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The Iceberg/Freedom of Speech… Just Watch What You Say! is the third studio album by infamous rapper Ice-T, released in 1989. The album has an uncharacteristically gritty sound, featuring some of the darkest musical tracks that Ice-T ever released.
Instead of focusing heavily on gangsta rap, Ice-T made First Amendment issues the album’s dominant theme. Setting the album’s tone is the opener “Shut Up, Be Happy”, featuring Dead Kennedy’s Jello Biafra. There are a few examples of first-rate gangsta rap – including “The Hunted Child” and the chilling “Peel Their Caps Back” as well as some humoristic raps on “My Word Is Bond” and “The Girl Tried to Kill Me”. The Iceberg/Freedom of Speech… Just Watch What You Say is now available as a limited edition of 2000 individually numbered copies on transparent red coloured vinyl.
-180 gram audiophile vinyl
-Includes insert with liner notes, photos and credits
-Limited edition numbered copies on red and white vinyl
Hip Hop Collected will take you on a musical journey through the history of hip hop. This 2LP covers the first 20 years of the genre, showcasing 25 early pioneers who participated in the rise of hip hop. This compilation features music from the new labels that started to rise from the underground scene, like Sugar Hill Records, Profile and of course Def Jam. Including artists that defined a genre, a lifestyle and most of all, artists that inspired millions of young kids with both socially critical lyrics as well as classic party anthems.
PLEASE NOTE: All copies come in a PVC sleeve which is sealed with a sticker, however, some copies have had the labels from one side pressed into the grooves so to ensure there are no issues, I’ve opened each one to ensure the ones sold are all fine. None of them have been played.
This is an anti-racist album.
I started writing it in 2020. It was after I performed one of my poems in reaction to George Floyd’s murder. Motivated by this, Boca 45 and I collaborated, giving voice to my personal experiences and views on racism in Britain and further afield.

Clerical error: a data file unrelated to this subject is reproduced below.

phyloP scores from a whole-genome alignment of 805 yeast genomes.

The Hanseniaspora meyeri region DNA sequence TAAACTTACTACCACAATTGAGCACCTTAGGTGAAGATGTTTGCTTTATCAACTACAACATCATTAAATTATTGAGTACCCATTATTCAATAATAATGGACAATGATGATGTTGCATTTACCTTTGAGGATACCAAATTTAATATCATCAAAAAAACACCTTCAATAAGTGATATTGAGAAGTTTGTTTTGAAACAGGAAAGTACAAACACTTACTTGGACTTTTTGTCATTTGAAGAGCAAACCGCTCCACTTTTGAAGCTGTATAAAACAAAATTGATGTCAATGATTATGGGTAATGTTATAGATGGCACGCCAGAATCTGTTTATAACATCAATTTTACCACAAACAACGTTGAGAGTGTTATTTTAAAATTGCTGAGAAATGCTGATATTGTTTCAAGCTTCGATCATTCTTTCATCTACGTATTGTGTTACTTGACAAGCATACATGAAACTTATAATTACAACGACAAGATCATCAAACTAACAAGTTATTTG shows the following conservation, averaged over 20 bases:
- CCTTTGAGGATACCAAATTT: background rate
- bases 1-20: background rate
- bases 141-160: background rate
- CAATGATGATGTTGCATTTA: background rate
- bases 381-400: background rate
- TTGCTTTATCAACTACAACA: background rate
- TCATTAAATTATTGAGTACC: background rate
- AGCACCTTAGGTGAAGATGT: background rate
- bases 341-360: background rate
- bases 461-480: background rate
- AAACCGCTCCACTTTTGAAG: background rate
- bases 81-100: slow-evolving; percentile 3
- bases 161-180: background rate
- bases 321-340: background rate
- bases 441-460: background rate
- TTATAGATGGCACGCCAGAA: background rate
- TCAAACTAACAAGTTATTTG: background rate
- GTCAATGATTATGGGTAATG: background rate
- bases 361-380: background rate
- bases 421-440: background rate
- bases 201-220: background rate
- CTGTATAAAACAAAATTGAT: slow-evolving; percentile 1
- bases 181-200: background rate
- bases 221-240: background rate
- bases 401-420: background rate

Fast forward to the completion in 2021, and the saga continues. Further exacerbated by number 10 and it’s ‘politricks’, people are in denial racism exists.
Contrary to this, I am called *oon’ on the (so say) liberal streets of Bristol, people standing up for their basic rights are condemned for playing ‘gesture politics’ and structural racism persists (globally).
Pressed on a fat slab of yellow vinyl.
Public Enemy return to their original label, Def Jam, for the release of their new album, What You Gonna Do When The Grid Goes Down. The album features Nas, George Clinton, Cypress Hill, DJ Premier, Mike D, Ad Rock, Run DMC, Daddy-O, Black Thought, Jahi, Questlove, Ice T, PMD, etc. This is the special edition which includes album art and stickers.
The late engineer and producer Paul C’s fingerprints are all over this single from Ultramagnetic MC’s, perhaps the defining release of their career. While earlier records gave notice of their strange and unique talents, they were loveably messy affairs. This, however, is the real deal, as polished as their early sound would ever be.
‘Give the Drummer Some’ grabs a fistful of different elements – from James Brown, Dee Felice Trio and James Brown – but bends them to its own purpose. This is a song with a momentum of its own and endlessly quotable lyrics. One of which, of course, was sampled by The Prodigy – huge hip-hop fans – for ‘Smack My Bitch Up’ in 1997. The now hugely rare 7” of ‘Give the Drummer Some’ edits this out to make it more radio-friendly, but this reissue reverses that cut, giving you the original lyrics. If anyone knows why Kool Keith also changes the word ‘rappers’ to ‘monkeys’ for that edit, answers on a postcard…
The brilliant B-side harks back to the time when every group had a song dedicated to their DJ. ‘Moe Luv’s Theme’ sees Kool Keith at his most straightforward, singing the praises of the turntable skills of Moe Luv. It would be throwaway were it not for the effortless repurposing of Jackie Robinson’s oft-sampled ‘Pussyfooter’. That – and the presence of one of the world’s great MC’s at the height of his powers – elevates it far above a footnote.